Having a healthy body before you conceive increases your chance of having a successful conception and pregnancy and ultimately, a healthy baby.
While couples can’t control all of the causes of infertility, they can control their eating habits. Research has shown that nutrition and a healthy body weight for both partners can have a significant impact on the ability to conceive. Furthermore, an organic diet improves your chances of conceiving and reduces your risk of miscarriage.
Most women want to do everything possible to prepare for a healthy pregnancy. Research shows that following a preconception care plan to get your body as healthy as possible appears to reduce the risk of miscarriage, premature labour, stillbirths and birth defects.
A preconception care plan may include the following recommendations:
Most complementary medicine practitioners will recommend doing a liver and gut cleanse for at least 3 weeks of a 4-month program. A naturopath or nutritionist can assess your body burden of heavy metals and guide you through a heavy metal detox during which time the couple should give up alcohol and coffee.
A large amount of research demonstrates how pregnancy and fertility rates can be affected by chemicals we are ingesting. Pesticides can disrupt both female and male hormones and affect fertility so eating as much organic food as possible will contribute to your body’s health.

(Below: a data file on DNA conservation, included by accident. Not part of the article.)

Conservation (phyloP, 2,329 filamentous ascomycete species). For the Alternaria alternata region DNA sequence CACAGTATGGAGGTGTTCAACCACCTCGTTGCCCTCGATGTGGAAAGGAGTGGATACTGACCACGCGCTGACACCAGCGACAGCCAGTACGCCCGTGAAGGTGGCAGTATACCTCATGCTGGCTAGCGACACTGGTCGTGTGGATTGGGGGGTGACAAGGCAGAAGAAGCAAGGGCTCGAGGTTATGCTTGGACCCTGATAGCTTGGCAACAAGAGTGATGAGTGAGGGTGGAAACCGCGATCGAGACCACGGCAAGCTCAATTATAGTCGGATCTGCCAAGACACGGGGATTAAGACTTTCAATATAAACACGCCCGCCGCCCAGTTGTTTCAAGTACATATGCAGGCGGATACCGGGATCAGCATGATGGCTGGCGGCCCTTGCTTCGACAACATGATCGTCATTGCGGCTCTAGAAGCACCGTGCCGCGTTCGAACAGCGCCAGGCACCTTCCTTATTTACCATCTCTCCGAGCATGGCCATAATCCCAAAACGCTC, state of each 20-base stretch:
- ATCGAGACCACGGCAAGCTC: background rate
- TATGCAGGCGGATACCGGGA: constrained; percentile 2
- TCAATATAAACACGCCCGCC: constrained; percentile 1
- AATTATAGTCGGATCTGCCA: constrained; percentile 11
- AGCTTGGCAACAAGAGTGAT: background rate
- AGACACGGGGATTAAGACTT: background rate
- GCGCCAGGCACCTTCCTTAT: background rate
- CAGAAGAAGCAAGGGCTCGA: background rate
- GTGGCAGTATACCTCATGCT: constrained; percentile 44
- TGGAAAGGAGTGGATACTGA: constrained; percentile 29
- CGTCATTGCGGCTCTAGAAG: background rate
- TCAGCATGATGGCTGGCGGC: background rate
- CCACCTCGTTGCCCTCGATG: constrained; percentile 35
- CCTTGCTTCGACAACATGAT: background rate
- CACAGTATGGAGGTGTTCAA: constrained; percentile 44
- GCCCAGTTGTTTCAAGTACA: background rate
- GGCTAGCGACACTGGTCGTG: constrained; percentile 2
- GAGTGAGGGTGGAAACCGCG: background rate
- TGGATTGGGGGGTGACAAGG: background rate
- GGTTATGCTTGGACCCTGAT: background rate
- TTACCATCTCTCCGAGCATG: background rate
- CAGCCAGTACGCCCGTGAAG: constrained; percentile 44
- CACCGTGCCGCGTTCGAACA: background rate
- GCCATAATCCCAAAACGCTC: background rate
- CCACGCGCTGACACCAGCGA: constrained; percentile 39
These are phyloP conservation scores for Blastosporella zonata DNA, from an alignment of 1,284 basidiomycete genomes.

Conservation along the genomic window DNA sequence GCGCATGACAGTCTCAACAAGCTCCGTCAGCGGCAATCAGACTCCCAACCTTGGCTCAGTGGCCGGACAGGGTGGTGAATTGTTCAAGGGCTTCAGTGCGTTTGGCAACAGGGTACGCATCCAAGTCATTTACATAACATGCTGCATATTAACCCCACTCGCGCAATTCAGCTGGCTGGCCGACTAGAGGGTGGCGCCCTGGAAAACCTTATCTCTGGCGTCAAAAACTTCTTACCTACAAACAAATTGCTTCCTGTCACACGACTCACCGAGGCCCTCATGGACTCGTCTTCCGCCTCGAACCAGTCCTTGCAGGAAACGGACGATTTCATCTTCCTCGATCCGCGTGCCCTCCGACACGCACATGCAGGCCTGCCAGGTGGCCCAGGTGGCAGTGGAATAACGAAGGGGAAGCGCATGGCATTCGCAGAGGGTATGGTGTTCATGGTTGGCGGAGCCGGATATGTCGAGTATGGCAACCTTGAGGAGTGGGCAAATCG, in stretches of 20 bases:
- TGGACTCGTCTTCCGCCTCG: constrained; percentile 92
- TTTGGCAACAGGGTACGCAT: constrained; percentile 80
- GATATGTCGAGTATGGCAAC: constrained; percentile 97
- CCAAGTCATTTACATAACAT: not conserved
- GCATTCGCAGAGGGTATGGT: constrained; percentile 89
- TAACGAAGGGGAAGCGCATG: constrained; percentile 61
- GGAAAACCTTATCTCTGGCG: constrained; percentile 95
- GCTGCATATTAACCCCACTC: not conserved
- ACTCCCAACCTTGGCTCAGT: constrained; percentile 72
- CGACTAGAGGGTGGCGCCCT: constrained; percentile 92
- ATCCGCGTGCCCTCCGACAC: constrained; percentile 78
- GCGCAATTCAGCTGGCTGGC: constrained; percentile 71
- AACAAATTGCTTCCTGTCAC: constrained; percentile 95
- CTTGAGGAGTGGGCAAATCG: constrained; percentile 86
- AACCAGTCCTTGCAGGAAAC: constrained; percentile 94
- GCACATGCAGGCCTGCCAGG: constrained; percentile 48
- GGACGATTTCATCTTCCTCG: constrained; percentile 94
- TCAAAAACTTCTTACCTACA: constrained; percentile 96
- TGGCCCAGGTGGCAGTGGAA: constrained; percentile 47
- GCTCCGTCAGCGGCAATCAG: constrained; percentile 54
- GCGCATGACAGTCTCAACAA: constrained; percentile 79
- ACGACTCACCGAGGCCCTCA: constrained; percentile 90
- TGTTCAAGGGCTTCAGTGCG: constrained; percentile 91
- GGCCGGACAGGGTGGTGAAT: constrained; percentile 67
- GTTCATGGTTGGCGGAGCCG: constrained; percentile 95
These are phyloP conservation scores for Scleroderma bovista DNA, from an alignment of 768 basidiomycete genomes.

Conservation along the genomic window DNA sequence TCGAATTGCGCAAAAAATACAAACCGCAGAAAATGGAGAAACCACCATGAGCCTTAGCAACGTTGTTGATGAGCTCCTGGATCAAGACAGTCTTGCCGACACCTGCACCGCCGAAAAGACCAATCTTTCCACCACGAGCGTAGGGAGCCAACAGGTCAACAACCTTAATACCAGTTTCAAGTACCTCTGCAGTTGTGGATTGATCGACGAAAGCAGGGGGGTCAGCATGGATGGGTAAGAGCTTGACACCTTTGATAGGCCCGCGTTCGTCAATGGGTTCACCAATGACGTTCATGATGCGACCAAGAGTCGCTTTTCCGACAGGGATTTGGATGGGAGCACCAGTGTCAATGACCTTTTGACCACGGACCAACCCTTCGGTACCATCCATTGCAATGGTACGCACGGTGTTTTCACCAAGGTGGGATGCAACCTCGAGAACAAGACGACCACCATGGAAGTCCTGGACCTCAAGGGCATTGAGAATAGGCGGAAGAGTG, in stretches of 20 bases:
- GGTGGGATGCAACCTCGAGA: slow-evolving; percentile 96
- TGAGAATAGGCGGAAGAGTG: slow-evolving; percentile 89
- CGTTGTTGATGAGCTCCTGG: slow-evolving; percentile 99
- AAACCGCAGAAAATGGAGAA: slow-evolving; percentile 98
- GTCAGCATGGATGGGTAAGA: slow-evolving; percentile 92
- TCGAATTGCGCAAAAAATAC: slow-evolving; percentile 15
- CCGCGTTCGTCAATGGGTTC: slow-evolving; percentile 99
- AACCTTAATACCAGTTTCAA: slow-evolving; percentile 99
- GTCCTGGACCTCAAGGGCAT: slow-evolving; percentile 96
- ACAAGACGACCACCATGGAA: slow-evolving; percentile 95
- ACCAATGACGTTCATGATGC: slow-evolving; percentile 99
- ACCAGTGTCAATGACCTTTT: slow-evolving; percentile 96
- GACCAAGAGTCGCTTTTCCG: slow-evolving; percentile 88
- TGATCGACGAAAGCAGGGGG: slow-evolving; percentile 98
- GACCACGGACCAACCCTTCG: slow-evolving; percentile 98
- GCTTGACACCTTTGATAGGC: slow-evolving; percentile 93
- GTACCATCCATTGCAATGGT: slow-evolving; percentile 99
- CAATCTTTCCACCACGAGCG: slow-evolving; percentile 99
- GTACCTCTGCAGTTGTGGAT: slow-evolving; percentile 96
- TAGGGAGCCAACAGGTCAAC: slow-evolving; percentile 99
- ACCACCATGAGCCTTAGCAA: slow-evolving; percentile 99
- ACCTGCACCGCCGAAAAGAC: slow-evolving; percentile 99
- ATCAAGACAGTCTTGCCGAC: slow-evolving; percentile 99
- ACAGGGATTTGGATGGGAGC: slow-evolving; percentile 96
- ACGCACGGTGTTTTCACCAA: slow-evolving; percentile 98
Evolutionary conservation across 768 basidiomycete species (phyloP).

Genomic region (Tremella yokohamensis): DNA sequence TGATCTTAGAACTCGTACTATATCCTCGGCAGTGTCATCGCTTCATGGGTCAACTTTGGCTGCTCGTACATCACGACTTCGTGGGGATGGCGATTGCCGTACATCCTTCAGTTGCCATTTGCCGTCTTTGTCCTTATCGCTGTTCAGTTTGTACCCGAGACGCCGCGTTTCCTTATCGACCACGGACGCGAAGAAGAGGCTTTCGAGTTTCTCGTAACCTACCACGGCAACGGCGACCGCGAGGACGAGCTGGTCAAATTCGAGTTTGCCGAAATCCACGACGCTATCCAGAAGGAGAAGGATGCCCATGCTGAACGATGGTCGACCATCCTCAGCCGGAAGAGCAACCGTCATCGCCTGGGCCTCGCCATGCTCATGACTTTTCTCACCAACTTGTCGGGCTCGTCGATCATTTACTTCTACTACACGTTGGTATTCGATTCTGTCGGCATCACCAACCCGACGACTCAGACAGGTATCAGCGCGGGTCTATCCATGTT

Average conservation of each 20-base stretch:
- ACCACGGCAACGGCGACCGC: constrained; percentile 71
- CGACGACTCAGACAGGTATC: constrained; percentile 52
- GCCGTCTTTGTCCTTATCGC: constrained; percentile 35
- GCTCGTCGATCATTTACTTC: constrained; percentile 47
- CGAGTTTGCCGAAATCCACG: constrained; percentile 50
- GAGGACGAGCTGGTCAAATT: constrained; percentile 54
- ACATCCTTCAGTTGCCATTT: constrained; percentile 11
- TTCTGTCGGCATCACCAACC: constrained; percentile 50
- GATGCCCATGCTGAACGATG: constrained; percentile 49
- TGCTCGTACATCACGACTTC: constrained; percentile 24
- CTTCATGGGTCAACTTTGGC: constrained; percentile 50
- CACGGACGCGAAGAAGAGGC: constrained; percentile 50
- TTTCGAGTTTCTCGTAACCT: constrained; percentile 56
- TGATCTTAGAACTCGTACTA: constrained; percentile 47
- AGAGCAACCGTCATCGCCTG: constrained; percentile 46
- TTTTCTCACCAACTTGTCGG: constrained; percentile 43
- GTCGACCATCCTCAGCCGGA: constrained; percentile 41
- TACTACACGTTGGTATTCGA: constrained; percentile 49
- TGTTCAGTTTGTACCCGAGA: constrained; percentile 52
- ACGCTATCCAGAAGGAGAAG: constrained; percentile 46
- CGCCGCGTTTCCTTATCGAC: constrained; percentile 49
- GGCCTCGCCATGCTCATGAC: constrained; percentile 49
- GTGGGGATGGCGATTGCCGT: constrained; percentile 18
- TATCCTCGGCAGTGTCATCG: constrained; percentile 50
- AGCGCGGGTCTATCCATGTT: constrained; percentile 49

Boost nutrient stores
The entire pregnancy and breastfeeding period is a long journey, and you need to prepare for it the way you might prepare for a marathon if you want to keep your energy levels up.
During the second half of pregnancy, there is a doubling of the woman’s blood volume and this essentially dilutes many nutrients in the blood including iron. If you can boost your iron stores (ferritin) prior to conception, you are less likely to become anaemic during pregnancy. If you have good stores of iron, you can also choose to take an iron-free supplement during the first trimester. Iron supplementation in the first trimester is known to aggravate the symptoms of morning sickness.
Zinc is another essential nutrient during the entire preconception, prenatal and breastfeeding period. Studies report that zinc deficiency can lead to impaired synthesis of sex hormones, abnormal ovarian development, disruption of the menstrual cycle, recurrent miscarriage, a prolonged gestational period, teratogenicity, stillbirths, a difficult labour, pre-eclampsia, toxaemia and low birth weight.
Folate is important for reducing the risk of neural tube defects, as well as vital for egg quality and maturation, implantation, placentation, foetal growth and organ development.
Both macronutrients and micronutrients are important to achieve balanced bodily functions. For example, macronutrients are necessary to build and regrow tissues, maintain internal body temperature, and regulate energy expenditure. In comparison, micronutrients are critical to most chemical reactions within the body.
This is probably one of the most challenging aspects to change for most people. The fast-paced lifestyles we have nowadays aren’t too good for the soul.
Slow down your pace of life and prioritise doing things that relax you. Switch off the device to spend more time in nature and be mindful of what and who is around you, can all help optimise the body both before and during pregnancy.
Taking care of yourself and your health will give you the confidence of a good outcome – a healthy pregnancy and ultimately a healthy baby.